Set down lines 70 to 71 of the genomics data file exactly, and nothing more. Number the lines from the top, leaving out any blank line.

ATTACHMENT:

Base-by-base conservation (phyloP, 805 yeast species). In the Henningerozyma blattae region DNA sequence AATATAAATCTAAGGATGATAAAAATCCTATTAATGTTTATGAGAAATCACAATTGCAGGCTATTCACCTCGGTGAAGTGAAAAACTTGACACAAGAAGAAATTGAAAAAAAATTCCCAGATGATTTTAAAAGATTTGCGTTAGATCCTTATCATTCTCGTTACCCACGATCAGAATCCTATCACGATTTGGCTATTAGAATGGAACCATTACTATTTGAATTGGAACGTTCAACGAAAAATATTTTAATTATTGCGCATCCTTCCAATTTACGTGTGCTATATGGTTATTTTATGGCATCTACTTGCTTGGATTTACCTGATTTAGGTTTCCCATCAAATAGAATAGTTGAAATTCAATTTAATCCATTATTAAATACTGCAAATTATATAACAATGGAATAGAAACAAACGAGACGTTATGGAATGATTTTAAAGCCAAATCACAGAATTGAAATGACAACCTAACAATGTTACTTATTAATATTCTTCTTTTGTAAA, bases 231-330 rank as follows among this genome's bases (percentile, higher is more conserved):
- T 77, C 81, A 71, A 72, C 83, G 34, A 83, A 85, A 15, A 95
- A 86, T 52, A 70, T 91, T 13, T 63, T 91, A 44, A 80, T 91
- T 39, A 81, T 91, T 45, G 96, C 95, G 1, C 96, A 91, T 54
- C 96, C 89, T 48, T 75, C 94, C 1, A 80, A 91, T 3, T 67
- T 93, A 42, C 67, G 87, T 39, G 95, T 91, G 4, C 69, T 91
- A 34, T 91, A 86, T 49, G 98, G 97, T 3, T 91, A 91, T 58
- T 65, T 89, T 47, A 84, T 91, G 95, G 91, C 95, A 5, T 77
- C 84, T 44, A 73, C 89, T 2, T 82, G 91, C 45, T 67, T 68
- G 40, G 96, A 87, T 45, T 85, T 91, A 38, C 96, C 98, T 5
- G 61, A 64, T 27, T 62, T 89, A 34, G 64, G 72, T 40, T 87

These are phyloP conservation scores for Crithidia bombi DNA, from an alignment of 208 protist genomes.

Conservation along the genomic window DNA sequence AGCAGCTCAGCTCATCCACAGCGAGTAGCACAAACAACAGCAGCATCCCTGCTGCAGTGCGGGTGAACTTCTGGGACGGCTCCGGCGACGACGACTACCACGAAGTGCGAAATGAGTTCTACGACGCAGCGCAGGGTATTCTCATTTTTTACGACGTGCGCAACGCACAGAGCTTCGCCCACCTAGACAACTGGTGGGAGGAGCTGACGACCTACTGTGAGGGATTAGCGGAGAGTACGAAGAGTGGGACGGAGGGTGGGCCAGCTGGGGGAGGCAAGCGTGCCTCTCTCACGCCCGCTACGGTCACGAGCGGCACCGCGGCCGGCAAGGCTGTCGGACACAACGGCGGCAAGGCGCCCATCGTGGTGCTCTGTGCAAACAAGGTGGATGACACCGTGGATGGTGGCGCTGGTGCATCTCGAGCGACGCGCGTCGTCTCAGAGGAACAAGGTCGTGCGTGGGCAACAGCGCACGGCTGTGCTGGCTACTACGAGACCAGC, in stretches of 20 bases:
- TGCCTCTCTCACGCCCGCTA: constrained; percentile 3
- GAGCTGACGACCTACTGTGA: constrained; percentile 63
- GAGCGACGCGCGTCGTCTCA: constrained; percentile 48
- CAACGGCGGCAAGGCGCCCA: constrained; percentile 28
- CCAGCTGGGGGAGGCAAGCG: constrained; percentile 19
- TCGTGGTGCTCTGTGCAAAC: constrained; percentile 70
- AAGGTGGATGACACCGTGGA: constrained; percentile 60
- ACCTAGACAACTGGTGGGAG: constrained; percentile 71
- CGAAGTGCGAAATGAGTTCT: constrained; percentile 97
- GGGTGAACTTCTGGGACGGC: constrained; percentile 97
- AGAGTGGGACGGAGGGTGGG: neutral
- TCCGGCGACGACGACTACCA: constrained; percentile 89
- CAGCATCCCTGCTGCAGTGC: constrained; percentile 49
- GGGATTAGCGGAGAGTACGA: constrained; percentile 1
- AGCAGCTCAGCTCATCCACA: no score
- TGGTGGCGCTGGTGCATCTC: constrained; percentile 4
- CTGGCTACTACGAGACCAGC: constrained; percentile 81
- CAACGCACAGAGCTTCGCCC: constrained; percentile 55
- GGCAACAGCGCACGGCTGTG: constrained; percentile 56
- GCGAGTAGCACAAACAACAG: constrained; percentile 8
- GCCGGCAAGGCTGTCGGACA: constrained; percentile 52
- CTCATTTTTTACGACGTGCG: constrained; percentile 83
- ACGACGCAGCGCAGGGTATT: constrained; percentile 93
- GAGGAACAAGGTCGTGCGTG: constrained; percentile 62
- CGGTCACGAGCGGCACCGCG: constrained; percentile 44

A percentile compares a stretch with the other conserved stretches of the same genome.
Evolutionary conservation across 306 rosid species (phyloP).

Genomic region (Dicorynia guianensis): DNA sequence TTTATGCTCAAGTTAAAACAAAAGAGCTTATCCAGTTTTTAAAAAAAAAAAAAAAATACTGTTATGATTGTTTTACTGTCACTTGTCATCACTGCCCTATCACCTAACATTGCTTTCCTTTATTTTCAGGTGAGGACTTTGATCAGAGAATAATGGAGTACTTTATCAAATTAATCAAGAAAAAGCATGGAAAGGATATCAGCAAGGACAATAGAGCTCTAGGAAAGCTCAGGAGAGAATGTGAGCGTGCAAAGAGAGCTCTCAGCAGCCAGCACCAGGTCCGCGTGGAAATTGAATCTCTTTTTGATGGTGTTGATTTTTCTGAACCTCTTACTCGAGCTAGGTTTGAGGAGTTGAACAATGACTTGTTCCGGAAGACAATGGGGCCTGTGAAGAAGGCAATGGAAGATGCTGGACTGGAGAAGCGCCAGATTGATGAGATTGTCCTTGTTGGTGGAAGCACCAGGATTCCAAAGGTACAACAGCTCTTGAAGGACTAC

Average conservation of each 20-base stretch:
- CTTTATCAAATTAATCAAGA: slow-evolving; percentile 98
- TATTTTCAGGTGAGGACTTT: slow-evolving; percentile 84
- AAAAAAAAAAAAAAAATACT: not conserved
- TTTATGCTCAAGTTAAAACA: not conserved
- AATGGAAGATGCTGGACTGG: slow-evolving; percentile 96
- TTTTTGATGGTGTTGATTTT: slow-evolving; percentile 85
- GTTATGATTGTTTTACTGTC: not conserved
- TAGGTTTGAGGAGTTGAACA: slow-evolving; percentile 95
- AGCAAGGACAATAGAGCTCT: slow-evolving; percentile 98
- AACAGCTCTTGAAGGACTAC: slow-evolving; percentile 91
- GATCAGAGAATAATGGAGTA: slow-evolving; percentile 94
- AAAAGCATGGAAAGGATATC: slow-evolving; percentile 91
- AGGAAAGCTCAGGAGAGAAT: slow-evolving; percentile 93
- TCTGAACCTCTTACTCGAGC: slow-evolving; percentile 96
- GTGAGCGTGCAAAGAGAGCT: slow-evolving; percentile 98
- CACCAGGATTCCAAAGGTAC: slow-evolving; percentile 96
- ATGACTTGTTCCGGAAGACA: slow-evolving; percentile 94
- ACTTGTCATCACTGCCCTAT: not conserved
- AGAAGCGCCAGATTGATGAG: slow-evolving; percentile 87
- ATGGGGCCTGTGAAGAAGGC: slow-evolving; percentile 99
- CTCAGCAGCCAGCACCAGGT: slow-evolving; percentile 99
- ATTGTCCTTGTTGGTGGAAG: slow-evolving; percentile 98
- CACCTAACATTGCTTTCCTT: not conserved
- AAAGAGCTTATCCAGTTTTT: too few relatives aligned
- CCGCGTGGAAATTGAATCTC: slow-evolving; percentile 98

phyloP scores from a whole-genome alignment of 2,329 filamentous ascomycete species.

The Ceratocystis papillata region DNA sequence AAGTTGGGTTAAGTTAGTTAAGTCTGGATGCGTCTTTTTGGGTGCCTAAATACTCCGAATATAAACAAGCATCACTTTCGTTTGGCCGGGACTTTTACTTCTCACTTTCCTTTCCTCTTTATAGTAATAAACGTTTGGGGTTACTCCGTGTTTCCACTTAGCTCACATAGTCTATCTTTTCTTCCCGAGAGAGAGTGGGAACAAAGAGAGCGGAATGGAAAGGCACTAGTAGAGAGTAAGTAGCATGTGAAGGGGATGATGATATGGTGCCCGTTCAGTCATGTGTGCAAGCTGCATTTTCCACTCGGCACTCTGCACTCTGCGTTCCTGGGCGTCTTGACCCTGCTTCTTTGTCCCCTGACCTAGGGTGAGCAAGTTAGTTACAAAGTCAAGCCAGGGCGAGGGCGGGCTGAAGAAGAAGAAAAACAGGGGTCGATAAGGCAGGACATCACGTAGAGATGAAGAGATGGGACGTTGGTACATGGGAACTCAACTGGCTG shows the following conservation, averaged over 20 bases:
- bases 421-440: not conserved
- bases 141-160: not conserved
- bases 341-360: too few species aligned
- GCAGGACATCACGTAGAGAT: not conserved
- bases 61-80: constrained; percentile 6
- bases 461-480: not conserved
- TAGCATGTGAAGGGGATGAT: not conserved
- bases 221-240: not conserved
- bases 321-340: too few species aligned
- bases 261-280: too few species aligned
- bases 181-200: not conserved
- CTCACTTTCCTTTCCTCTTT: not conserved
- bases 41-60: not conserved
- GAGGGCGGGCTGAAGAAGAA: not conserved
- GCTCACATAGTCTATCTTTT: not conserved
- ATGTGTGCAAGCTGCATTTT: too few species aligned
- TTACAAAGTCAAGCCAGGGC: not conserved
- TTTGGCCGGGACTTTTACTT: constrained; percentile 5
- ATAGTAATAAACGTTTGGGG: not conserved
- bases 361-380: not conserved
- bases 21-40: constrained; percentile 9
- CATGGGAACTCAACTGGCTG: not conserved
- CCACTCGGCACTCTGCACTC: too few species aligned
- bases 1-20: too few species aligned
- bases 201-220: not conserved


- bases 421-440: not conserved
- bases 141-160: not conserved